MAST-NMRN press release - November 2017
Joint meeting agrees new emphasis on protecting and managing UK’s underwater naval remains
- Admiralty House meeting hosted by The National Museum of the Royal Navy and Maritime Archaeology Sea Trust (MAST) seeks to investigate and improve cross government management of UK underwater naval remains
- Focus is on their protection from unauthorised intrusion and illegal salvage
- Increased awareness and emphasis was needed on the potentially hazardous nature of the very fragile 19th and 20th century wrecks and the subsequent environment damage caused by unqualified intrusion
- Cross-government collaboration was agreed with development of multinational cooperation in monitoring and policing, and the use of emerging technologies.
The National Museum of the Royal Navy and the Maritime Archaeology Sea Trust hosted a meeting at Admiralty House, Whitehall on 15th November 2017 to investigate improvements in the management of underwater naval remains, and to reemphasise their protection from unauthorised intrusion and illegal salvage.
Attendance included representatives of UK government departments and UK law enforcement officers, supported by environment and cultural advisers. The National Museum of the Royal Navy is the principal adviser to the Royal Navy on naval heritage and The Maritime Archaeology Sea Trust (MAST) is a charitable company with the purpose of educating the public in maritime heritage with particular emphasis on maritime archaeology.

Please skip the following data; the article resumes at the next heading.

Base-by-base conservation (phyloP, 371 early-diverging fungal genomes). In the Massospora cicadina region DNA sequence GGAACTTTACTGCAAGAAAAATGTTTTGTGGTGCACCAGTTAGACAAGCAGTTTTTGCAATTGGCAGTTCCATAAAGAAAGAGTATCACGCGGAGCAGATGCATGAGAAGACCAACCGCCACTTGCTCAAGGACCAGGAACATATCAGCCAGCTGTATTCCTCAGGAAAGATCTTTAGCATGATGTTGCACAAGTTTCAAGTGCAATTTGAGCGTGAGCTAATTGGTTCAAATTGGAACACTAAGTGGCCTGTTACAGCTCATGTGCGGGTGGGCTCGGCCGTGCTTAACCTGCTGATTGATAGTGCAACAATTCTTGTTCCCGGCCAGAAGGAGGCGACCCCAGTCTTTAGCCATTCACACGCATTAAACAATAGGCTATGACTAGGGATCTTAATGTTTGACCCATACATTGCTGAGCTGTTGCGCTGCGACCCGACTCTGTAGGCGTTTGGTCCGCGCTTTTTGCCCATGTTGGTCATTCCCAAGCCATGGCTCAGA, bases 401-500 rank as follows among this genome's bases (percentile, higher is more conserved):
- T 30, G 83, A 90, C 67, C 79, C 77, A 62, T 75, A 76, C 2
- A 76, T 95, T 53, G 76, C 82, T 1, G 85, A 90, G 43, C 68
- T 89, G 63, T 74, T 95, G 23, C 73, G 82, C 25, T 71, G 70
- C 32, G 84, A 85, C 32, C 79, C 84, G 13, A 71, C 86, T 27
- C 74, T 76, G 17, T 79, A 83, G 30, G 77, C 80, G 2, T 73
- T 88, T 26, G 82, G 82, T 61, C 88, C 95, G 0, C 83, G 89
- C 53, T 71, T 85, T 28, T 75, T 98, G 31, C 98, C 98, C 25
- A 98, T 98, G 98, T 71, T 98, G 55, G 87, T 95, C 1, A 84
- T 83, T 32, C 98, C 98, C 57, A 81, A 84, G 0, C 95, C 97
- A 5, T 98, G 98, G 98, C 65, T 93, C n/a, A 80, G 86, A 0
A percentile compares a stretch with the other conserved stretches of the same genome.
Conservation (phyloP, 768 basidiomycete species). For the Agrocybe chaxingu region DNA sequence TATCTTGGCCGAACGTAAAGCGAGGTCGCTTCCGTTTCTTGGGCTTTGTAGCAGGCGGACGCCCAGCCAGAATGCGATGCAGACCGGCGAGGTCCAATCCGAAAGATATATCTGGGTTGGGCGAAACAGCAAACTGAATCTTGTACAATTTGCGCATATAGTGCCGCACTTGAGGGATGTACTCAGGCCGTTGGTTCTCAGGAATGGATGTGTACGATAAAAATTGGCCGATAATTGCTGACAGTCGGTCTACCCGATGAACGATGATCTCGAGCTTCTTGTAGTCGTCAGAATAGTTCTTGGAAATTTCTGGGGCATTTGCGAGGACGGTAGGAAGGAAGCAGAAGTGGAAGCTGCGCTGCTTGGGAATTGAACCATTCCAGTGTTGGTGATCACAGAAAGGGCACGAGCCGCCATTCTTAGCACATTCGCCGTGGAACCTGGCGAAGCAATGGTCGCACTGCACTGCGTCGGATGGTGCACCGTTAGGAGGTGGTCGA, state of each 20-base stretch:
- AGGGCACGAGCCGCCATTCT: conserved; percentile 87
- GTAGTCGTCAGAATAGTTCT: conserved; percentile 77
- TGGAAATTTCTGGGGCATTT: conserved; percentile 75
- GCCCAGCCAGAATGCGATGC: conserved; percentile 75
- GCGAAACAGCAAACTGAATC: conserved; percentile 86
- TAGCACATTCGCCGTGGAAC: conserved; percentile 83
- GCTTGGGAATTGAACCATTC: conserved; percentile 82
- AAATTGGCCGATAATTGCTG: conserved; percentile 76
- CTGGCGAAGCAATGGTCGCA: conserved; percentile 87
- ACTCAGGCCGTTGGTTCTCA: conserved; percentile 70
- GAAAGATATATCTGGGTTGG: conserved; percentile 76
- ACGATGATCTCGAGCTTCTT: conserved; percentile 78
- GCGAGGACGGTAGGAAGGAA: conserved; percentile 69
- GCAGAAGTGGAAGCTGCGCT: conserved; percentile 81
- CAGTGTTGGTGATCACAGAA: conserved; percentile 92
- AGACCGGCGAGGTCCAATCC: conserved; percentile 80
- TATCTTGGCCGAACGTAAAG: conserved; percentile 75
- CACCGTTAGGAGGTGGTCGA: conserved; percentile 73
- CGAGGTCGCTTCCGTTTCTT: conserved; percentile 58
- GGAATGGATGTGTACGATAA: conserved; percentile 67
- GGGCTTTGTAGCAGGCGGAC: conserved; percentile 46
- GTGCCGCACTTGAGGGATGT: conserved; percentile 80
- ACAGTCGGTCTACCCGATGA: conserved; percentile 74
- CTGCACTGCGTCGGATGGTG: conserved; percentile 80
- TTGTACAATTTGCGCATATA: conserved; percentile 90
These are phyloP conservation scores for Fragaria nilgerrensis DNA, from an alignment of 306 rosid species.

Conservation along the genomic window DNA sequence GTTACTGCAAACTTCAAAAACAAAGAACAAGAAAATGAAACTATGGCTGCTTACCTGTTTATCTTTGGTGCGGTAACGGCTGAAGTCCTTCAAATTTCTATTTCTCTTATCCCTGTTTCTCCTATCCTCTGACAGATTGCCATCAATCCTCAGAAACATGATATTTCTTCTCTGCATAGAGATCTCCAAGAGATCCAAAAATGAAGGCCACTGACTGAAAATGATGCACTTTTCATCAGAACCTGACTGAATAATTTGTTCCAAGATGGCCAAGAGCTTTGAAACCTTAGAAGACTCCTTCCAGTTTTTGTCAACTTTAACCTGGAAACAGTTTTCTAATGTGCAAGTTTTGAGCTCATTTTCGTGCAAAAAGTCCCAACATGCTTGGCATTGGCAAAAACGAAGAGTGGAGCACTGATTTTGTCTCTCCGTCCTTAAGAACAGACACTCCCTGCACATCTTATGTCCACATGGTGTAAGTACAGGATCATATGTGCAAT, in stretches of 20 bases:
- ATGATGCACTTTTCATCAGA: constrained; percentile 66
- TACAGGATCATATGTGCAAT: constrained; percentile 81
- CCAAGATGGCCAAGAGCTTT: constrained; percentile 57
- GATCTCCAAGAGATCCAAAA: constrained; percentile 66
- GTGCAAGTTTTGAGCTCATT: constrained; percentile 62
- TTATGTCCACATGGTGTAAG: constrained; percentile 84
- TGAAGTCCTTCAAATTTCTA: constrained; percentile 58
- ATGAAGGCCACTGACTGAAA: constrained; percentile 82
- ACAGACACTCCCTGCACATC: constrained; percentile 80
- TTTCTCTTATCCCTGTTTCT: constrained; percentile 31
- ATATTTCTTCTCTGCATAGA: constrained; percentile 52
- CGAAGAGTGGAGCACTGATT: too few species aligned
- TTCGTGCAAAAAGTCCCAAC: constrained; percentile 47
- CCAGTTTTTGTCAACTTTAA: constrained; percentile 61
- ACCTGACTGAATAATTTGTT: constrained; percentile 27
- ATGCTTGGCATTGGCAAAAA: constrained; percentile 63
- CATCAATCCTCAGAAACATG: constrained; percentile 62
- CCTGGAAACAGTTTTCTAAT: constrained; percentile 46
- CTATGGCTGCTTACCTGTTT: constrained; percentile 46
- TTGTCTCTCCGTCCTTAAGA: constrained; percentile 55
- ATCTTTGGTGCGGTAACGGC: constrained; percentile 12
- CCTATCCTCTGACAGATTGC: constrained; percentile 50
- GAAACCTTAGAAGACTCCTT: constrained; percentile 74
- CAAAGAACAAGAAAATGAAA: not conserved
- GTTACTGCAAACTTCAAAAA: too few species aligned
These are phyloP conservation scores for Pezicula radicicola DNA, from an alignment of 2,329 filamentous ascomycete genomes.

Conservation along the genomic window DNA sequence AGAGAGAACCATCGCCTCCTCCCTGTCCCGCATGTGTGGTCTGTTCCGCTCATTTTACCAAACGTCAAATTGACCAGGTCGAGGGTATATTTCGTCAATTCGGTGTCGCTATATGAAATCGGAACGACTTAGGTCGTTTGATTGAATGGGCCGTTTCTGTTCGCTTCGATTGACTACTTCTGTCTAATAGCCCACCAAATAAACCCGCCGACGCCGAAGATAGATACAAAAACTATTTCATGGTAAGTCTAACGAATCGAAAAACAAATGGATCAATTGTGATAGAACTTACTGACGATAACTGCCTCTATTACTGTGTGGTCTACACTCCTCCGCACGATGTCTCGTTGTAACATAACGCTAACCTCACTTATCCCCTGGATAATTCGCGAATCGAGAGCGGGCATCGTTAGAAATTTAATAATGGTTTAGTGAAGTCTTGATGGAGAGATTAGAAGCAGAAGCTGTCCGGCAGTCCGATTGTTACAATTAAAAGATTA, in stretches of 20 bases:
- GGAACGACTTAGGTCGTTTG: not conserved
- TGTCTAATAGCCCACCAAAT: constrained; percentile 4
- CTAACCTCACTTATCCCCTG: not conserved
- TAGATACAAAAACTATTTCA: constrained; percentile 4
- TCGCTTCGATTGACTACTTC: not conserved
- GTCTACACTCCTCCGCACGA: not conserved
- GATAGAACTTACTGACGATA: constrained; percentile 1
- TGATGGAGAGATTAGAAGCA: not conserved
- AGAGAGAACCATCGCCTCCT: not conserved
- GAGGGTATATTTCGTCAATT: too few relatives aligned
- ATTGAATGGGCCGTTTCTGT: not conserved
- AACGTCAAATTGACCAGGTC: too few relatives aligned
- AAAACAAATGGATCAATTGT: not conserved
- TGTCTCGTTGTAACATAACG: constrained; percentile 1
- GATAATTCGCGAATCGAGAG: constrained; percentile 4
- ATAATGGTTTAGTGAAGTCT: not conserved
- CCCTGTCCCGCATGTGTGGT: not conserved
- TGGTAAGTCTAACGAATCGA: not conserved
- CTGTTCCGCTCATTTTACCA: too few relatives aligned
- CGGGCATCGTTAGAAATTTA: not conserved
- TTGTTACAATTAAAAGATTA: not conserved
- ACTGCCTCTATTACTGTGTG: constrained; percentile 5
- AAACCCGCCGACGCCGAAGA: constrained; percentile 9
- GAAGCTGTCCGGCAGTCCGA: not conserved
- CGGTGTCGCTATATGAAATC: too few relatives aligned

The meeting was convened to consider new technologies and practice employed elsewhere in the marine environment, such as the regulation of fishing, which would improve the current approach to the UK management of naval remains. It considered ways of mitigating the complexities of the legal frameworks and breadth of interested parties that has, in the past, created ambiguities. New ways of improved cooperation and collaboration were identified that should permit the early introduction of a new approach to management that meets the public’s expectation.
Participants agreed that in addition to protecting the UK’s undersea maritime heritage, emphasis needed to be placed on the potentially hazardous nature of the very fragile 19th and 20th century wrecks. In many cases, they contain unstable explosive material, highly toxic minerals and fuel oils that are hazardous to divers and potentially damaging to the environment if tampered with by those lacking the necessary expertise and motivation.
Future cross-government work will be more collaborative and emphasise the criminal acts particularly of dangerous and unauthorised salvage, taking advantage of new technologies and capabilities for monitoring, deterrence, prevention and enforcement with wider inclusion in existing government security and policing frameworks.
Professor Dominic Tweddle, Director General of The National Museum of the Royal Navy said “We have identified in this seminar a new cooperative approach that will enable more effective management of the UK’s naval remains. Surveillance and technologies employed in other government work will be helpful in monitoring the wrecks, to both record and protect the naval remains better”.